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[en] The Nuclear Energy Agency (NEA) has co-ordinated an international initiative to develop a common approach to the preservation of records, knowledge and long-term memory (RK and M), focused on radioactive waste disposals. The work programme has run in two phases, starting in 2011, with the current phase of the project due to be completed in 2018. Preparations for final reporting are now underway. The detailed implementation of an approach to RK and M preservation for any disposal facility will always remain a national decision. However, the NEA project has produced a 'menu' of tools and techniques that can be accessed and adapted to suit national needs. The common source of these menu components will help to ensure that the memory of the repository is kept alive, that messages to future populations can be clearly understood, and that evidence derived from the disposal environment can be properly interpreted. This paper describes the vision for implementation of the RK and M initiative within national programmes. Practical testing of some components of the menu of tools and techniques is currently underway in France, Sweden and USA, with encouraging results. Other disposal facilities, both under development or in planning, are invited to 'road test' the products and provide feedback. Refinement and maintenance of the tools remains important, and the NEA is committed to ensuring the continued accessibility and availability of the project outputs into the future. (authors)
[en] The seminar was held Serpong, on 26 September 2017 as a media to disseminate research and development results in the field of radioactive and non-radioactive waste. The National Seminar on Waste Management Technology XV serves as a medium for exchanging information and experience, a place for scientific discussion, enhancing partnerships between researchers, academics and industry practitioners, sharpening the vision of policy makers and decision-makers, as well as increasing collective awareness of the importance of innovative waste management, reliable, and sustainable and as a form of concern for the environment. This proceeding includes 36 papers from various research results on radioactive, industrial and environmental waste management. Papers are grouped into four groups, namely waste management, disposal, environment, and legislation. The papers came from researchers circles in the BATAN, BAPETEN, and PUSARPEDAL, as well as academics from the University of Indonesia, Gadjah Mada University, Muhamadiyah University Jakarta, and STIKES Binawan.(PPIKSN)
[en] Proposals for a set of provisions for long-term memory and knowledge to be defined for a radioactive waste disposal facility, near surface or deep underground, address two primary motives, related to two ethical principles. The first motive is to prevent future generations from interfering involuntarily with the repository. This requires maintaining awareness of the repository, and addresses the ethical principle of protection of man and environment. The second motive is to provide future generations all the available relevant information which might help them make informed decisions about intentional actions, and assess the consequences. This requires transmitting detailed knowledge of the repository, and addresses the ethical principle of preservation of freedom of action. The set of provisions to be implemented with respect to each of these motives may not be the same. In order to define and assess the set of provisions, it is also useful to identify the various components of the process of transmission of a given message, or set of messages, to future generations. Three sub-processes have been identified: (i) 'memorization', at the producer stage, where a full set of information to be transmitted is identified, organized and expressed; (ii) 'preservation', where the potential durability of records is extended, the preservation conditions are controlled and where the records may be restored, if their status is degraded; (iii) 'access', at the receiver stage, where the receiver has to be notified of the existence of the information, to find it and to interpret it properly. As a failure of transmission to future generations would result from the failure of any of the subprocesses, a minimal set of provisions may be defined from this decomposition. (authors)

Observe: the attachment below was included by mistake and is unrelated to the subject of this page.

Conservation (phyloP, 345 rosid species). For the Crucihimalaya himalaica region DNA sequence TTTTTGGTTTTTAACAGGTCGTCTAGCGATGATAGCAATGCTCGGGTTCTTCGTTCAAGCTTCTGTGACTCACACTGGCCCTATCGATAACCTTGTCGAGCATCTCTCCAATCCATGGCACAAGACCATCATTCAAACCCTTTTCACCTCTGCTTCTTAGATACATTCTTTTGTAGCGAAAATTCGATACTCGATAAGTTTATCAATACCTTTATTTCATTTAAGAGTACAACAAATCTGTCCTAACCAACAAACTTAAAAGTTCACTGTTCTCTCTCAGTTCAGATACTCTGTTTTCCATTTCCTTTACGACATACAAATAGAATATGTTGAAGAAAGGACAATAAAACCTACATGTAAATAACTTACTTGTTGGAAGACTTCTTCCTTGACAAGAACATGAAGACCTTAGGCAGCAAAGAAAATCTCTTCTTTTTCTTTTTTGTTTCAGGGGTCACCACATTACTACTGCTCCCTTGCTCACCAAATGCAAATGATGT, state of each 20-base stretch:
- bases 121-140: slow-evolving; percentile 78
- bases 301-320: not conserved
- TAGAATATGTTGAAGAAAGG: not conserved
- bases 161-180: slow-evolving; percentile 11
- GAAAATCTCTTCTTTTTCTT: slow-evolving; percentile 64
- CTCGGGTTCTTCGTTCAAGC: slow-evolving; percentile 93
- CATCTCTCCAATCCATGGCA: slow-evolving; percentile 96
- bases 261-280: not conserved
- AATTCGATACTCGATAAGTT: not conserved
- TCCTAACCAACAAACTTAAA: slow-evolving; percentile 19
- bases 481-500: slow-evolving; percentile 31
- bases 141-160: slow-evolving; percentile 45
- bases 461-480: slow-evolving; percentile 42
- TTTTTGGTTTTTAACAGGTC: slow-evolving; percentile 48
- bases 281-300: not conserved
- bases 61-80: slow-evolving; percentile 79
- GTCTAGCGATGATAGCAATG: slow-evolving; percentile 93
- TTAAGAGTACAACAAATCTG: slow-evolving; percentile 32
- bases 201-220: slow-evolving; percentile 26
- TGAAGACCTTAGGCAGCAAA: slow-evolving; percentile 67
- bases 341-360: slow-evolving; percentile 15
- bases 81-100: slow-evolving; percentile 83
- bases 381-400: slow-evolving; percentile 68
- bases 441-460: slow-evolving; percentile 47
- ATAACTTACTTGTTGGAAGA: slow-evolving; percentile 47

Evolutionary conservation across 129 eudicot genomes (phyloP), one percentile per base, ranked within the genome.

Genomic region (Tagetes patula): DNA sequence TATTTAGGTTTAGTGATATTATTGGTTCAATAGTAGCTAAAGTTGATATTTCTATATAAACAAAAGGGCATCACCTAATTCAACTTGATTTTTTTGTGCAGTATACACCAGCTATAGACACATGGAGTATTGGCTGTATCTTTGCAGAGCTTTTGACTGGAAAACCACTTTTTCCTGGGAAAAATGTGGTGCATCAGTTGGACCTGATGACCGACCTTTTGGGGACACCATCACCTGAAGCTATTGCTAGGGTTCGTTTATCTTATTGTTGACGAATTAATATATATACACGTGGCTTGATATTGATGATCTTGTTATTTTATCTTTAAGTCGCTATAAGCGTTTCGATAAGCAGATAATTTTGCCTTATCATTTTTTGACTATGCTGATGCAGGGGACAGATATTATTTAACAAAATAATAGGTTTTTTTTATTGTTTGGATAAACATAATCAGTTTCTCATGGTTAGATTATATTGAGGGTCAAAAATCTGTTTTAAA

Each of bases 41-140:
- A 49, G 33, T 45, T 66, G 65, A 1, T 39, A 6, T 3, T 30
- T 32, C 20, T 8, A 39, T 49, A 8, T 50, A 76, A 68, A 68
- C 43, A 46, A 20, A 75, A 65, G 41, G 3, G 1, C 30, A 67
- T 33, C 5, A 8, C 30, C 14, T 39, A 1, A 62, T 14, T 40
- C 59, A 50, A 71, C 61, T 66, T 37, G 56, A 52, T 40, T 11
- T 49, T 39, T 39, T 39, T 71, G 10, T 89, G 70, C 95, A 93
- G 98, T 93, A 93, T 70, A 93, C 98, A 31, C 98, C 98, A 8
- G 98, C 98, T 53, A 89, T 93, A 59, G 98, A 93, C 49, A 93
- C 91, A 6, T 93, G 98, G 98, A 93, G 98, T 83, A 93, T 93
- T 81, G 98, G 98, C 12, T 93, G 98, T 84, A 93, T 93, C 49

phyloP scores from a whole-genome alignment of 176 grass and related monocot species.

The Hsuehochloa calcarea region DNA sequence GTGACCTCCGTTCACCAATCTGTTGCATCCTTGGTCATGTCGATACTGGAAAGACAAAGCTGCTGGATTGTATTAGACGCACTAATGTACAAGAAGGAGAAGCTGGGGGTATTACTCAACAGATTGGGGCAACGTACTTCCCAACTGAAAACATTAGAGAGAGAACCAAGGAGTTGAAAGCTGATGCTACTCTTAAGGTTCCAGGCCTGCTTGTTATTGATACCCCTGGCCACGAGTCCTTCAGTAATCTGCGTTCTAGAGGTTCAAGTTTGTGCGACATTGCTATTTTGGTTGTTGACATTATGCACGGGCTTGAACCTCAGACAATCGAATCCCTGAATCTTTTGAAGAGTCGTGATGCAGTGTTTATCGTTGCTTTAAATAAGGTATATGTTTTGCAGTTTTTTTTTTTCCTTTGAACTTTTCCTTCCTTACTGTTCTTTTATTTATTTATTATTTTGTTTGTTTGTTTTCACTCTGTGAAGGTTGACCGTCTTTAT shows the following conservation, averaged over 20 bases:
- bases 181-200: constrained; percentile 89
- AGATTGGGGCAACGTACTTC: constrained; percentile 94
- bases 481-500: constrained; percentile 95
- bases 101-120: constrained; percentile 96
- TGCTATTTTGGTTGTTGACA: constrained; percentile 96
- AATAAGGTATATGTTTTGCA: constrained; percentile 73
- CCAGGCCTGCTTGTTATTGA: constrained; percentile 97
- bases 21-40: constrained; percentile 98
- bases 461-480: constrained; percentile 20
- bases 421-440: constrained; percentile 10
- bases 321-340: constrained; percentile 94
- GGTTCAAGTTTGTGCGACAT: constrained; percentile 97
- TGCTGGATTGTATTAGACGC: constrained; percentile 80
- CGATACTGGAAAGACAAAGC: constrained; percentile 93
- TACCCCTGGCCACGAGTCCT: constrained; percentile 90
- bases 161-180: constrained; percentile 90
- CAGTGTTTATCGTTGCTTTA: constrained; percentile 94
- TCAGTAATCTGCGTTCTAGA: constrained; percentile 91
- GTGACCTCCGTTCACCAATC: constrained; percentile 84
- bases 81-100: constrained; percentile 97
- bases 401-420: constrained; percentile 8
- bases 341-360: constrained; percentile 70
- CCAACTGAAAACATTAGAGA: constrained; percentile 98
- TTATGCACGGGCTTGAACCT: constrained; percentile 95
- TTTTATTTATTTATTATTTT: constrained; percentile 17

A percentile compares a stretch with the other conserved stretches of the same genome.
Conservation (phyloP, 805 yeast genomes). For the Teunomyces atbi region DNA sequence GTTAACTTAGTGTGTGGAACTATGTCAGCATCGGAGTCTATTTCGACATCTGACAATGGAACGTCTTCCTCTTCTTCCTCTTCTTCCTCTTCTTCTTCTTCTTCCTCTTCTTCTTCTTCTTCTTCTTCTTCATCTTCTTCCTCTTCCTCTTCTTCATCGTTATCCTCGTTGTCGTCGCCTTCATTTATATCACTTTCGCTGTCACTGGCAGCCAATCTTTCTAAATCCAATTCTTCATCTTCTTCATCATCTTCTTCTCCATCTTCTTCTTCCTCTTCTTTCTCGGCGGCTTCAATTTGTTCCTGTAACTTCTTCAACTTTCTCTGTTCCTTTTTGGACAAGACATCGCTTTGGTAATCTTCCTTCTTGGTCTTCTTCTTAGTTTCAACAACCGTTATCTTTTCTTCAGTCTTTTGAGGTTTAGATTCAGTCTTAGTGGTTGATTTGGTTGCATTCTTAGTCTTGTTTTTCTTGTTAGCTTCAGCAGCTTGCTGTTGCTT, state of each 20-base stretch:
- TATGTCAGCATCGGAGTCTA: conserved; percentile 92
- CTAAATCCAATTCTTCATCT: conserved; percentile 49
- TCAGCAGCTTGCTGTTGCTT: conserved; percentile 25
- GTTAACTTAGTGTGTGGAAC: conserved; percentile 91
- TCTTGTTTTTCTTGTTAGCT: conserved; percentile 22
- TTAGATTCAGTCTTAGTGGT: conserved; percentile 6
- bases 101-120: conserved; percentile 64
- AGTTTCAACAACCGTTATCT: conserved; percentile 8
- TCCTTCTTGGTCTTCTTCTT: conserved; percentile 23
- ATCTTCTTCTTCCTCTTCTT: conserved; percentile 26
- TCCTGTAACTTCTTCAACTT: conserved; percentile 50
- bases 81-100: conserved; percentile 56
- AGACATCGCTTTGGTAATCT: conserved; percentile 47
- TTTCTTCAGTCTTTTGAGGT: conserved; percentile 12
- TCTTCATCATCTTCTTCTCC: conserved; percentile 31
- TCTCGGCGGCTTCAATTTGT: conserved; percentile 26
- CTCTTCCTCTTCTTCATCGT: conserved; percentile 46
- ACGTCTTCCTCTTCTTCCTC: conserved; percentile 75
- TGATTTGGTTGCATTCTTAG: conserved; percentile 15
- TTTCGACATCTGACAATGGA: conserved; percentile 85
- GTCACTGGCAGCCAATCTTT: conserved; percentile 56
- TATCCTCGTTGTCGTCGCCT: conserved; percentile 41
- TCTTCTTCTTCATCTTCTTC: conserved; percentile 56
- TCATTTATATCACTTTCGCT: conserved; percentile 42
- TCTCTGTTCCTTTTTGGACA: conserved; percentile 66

[en] Quality Management is a recent phenomenon. This is applied to products or services, with an objective to deliver high quality, reliable, worthy, enduring, product or service. The process is considered to have four main components: quality planning, quality control, quality assurance and quality improvement. Focusing on quality control and quality assurance leads to achieving quality management or ensures that an organization or product is consistent. In this paper, the applicable international standard for learning services and for the organization for education and training (learning service provider) is discussed and also the procedure to implement the management system.